Furnace atmospheres play a vital role in the success of the heat-treating process. When it comes to commercial heat treating, it is vital that the correct process is chosen due to the large quantities of produce. It is important for the heat treater to understand why we use them and what the best atmosphere is for a specific application. Many different types of atmospheres are used. It is critical to understand how a particular atmosphere is chosen as well as its advantages and disadvantages and to learn how to control them safely.
In simplest terms, the purpose of a furnace atmosphere varies with the desired end result of the heat-treating process. The atmospheres used in the heat-treating industry have one of two common purposes:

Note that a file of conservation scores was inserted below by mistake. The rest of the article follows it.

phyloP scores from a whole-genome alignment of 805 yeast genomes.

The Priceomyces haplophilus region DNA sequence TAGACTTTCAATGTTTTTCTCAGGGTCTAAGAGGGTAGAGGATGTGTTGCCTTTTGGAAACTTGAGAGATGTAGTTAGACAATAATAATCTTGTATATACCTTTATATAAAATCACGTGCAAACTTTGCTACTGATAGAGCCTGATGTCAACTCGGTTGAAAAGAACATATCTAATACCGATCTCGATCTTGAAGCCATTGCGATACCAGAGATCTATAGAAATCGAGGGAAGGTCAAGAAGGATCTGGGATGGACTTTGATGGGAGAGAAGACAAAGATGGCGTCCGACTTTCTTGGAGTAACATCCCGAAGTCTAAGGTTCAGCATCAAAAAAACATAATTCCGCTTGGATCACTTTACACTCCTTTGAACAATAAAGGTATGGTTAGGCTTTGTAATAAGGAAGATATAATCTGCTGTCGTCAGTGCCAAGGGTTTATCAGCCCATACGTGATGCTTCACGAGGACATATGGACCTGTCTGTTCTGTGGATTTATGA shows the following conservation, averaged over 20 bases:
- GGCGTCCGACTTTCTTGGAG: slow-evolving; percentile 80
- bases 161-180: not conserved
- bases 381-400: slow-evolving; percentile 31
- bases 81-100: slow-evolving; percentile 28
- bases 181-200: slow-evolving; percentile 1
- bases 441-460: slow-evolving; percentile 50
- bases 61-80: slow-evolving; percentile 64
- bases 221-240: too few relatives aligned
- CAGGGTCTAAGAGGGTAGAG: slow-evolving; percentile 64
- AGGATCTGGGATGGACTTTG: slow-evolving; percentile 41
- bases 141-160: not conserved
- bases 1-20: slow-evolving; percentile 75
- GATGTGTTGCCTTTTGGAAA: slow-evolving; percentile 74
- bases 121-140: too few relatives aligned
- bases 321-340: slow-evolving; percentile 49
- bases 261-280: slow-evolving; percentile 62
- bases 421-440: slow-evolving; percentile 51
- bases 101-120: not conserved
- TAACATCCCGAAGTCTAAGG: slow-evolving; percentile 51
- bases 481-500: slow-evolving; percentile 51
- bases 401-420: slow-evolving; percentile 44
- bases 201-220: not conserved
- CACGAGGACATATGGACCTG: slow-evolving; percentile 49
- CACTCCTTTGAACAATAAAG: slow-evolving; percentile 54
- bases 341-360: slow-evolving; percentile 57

• To protect the material being processed from surface reactions, i.e., to be chemically inert (or protective)
• To allow the surface of the material being processed to change, i.e., to be chemically active (or reactive)
The proper selection of a furnace atmosphere is highly dependent on both the desired purpose of the atmosphere and/or the type of heat treatment being performed.
Additional examples of the uses of furnace atmospheres include:
• Purging air (oxygen) from a furnace
• Controlling the surface chemistry to prevent oxidation and/or reduction reactions from occurring
• Controlling the surface chemistry to allow oxidation and/or reduction reactions to take place
• Avoiding decarburization of the surface
• Allowing surface-chemistry reactions for the purpose of introducing a chemical species such as carbon (carburizing) or nitrogen (nitriding)
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